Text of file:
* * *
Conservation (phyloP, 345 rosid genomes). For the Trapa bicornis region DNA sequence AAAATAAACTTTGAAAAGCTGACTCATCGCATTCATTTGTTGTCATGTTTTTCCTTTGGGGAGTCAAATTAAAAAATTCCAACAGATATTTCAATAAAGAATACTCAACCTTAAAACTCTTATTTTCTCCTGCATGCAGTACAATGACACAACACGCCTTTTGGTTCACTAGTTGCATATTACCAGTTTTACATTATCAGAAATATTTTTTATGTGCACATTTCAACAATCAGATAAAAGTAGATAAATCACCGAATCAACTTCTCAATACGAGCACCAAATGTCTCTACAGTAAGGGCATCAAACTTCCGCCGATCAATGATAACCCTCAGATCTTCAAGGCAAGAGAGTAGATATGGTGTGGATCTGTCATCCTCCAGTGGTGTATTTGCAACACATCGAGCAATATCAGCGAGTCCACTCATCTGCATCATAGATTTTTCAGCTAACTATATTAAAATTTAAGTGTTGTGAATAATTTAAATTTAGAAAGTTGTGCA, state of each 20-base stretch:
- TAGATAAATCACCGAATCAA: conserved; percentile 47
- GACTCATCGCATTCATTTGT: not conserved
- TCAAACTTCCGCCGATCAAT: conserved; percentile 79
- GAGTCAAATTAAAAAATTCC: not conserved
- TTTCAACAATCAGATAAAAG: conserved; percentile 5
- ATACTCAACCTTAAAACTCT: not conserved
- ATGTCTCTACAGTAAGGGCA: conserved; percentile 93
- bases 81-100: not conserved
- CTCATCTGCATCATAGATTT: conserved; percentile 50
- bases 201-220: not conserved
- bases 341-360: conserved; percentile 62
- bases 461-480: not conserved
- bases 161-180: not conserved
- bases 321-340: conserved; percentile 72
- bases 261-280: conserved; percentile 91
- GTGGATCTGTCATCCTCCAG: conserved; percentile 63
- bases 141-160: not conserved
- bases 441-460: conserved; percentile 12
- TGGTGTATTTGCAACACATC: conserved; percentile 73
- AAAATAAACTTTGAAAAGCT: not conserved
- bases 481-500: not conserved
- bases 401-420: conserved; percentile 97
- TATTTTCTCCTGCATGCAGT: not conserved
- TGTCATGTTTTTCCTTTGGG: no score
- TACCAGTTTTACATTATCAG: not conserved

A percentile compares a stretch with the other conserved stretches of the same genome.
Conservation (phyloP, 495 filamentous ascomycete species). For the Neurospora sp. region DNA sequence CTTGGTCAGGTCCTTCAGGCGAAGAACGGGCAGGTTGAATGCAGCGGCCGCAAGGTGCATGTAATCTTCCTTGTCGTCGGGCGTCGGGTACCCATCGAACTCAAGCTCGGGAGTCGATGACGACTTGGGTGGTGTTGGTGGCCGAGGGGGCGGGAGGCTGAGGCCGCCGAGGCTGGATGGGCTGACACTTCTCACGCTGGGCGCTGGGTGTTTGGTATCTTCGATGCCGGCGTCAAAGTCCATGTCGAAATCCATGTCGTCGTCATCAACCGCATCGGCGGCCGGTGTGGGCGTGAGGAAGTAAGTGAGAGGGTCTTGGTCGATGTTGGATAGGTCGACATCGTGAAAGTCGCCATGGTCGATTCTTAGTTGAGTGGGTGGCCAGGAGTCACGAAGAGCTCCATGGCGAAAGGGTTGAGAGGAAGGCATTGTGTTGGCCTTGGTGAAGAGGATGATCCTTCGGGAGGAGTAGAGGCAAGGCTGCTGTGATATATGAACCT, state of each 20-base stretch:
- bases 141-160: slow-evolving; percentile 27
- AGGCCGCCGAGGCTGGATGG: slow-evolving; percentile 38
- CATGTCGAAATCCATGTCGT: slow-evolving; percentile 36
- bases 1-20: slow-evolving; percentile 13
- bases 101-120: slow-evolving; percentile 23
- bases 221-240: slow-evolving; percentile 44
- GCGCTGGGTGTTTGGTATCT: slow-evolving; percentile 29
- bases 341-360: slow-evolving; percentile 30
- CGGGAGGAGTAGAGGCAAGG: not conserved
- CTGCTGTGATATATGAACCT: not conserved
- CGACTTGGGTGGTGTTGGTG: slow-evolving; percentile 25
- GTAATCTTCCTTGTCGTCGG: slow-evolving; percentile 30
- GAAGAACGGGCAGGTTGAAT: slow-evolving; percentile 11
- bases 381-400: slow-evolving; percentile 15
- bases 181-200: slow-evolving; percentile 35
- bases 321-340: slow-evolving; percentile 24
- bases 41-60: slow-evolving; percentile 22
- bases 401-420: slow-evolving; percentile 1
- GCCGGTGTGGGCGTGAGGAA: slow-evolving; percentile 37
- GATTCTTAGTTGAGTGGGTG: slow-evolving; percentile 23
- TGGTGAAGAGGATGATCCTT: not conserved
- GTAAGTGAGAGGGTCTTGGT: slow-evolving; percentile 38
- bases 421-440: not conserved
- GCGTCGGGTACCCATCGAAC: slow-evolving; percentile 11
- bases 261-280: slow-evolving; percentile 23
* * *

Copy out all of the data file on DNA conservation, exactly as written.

Conservation (phyloP, 345 rosid genomes). For the Trapa bicornis region DNA sequence AAAATAAACTTTGAAAAGCTGACTCATCGCATTCATTTGTTGTCATGTTTTTCCTTTGGGGAGTCAAATTAAAAAATTCCAACAGATATTTCAATAAAGAATACTCAACCTTAAAACTCTTATTTTCTCCTGCATGCAGTACAATGACACAACACGCCTTTTGGTTCACTAGTTGCATATTACCAGTTTTACATTATCAGAAATATTTTTTATGTGCACATTTCAACAATCAGATAAAAGTAGATAAATCACCGAATCAACTTCTCAATACGAGCACCAAATGTCTCTACAGTAAGGGCATCAAACTTCCGCCGATCAATGATAACCCTCAGATCTTCAAGGCAAGAGAGTAGATATGGTGTGGATCTGTCATCCTCCAGTGGTGTATTTGCAACACATCGAGCAATATCAGCGAGTCCACTCATCTGCATCATAGATTTTTCAGCTAACTATATTAAAATTTAAGTGTTGTGAATAATTTAAATTTAGAAAGTTGTGCA, state of each 20-base stretch:
- TAGATAAATCACCGAATCAA: conserved; percentile 47
- GACTCATCGCATTCATTTGT: not conserved
- TCAAACTTCCGCCGATCAAT: conserved; percentile 79
- GAGTCAAATTAAAAAATTCC: not conserved
- TTTCAACAATCAGATAAAAG: conserved; percentile 5
- ATACTCAACCTTAAAACTCT: not conserved
- ATGTCTCTACAGTAAGGGCA: conserved; percentile 93
- bases 81-100: not conserved
- CTCATCTGCATCATAGATTT: conserved; percentile 50
- bases 201-220: not conserved
- bases 341-360: conserved; percentile 62
- bases 461-480: not conserved
- bases 161-180: not conserved
- bases 321-340: conserved; percentile 72
- bases 261-280: conserved; percentile 91
- GTGGATCTGTCATCCTCCAG: conserved; percentile 63
- bases 141-160: not conserved
- bases 441-460: conserved; percentile 12
- TGGTGTATTTGCAACACATC: conserved; percentile 73
- AAAATAAACTTTGAAAAGCT: not conserved
- bases 481-500: not conserved
- bases 401-420: conserved; percentile 97
- TATTTTCTCCTGCATGCAGT: not conserved
- TGTCATGTTTTTCCTTTGGG: no score
- TACCAGTTTTACATTATCAG: not conserved

A percentile compares a stretch with the other conserved stretches of the same genome.
Conservation (phyloP, 495 filamentous ascomycete species). For the Neurospora sp. region DNA sequence CTTGGTCAGGTCCTTCAGGCGAAGAACGGGCAGGTTGAATGCAGCGGCCGCAAGGTGCATGTAATCTTCCTTGTCGTCGGGCGTCGGGTACCCATCGAACTCAAGCTCGGGAGTCGATGACGACTTGGGTGGTGTTGGTGGCCGAGGGGGCGGGAGGCTGAGGCCGCCGAGGCTGGATGGGCTGACACTTCTCACGCTGGGCGCTGGGTGTTTGGTATCTTCGATGCCGGCGTCAAAGTCCATGTCGAAATCCATGTCGTCGTCATCAACCGCATCGGCGGCCGGTGTGGGCGTGAGGAAGTAAGTGAGAGGGTCTTGGTCGATGTTGGATAGGTCGACATCGTGAAAGTCGCCATGGTCGATTCTTAGTTGAGTGGGTGGCCAGGAGTCACGAAGAGCTCCATGGCGAAAGGGTTGAGAGGAAGGCATTGTGTTGGCCTTGGTGAAGAGGATGATCCTTCGGGAGGAGTAGAGGCAAGGCTGCTGTGATATATGAACCT, state of each 20-base stretch:
- bases 141-160: slow-evolving; percentile 27
- AGGCCGCCGAGGCTGGATGG: slow-evolving; percentile 38
- CATGTCGAAATCCATGTCGT: slow-evolving; percentile 36
- bases 1-20: slow-evolving; percentile 13
- bases 101-120: slow-evolving; percentile 23
- bases 221-240: slow-evolving; percentile 44
- GCGCTGGGTGTTTGGTATCT: slow-evolving; percentile 29
- bases 341-360: slow-evolving; percentile 30
- CGGGAGGAGTAGAGGCAAGG: not conserved
- CTGCTGTGATATATGAACCT: not conserved
- CGACTTGGGTGGTGTTGGTG: slow-evolving; percentile 25
- GTAATCTTCCTTGTCGTCGG: slow-evolving; percentile 30
- GAAGAACGGGCAGGTTGAAT: slow-evolving; percentile 11
- bases 381-400: slow-evolving; percentile 15
- bases 181-200: slow-evolving; percentile 35
- bases 321-340: slow-evolving; percentile 24
- bases 41-60: slow-evolving; percentile 22
- bases 401-420: slow-evolving; percentile 1
- GCCGGTGTGGGCGTGAGGAA: slow-evolving; percentile 37
- GATTCTTAGTTGAGTGGGTG: slow-evolving; percentile 23
- TGGTGAAGAGGATGATCCTT: not conserved
- GTAAGTGAGAGGGTCTTGGT: slow-evolving; percentile 38
- bases 421-440: not conserved
- GCGTCGGGTACCCATCGAAC: slow-evolving; percentile 11
- bases 261-280: slow-evolving; percentile 23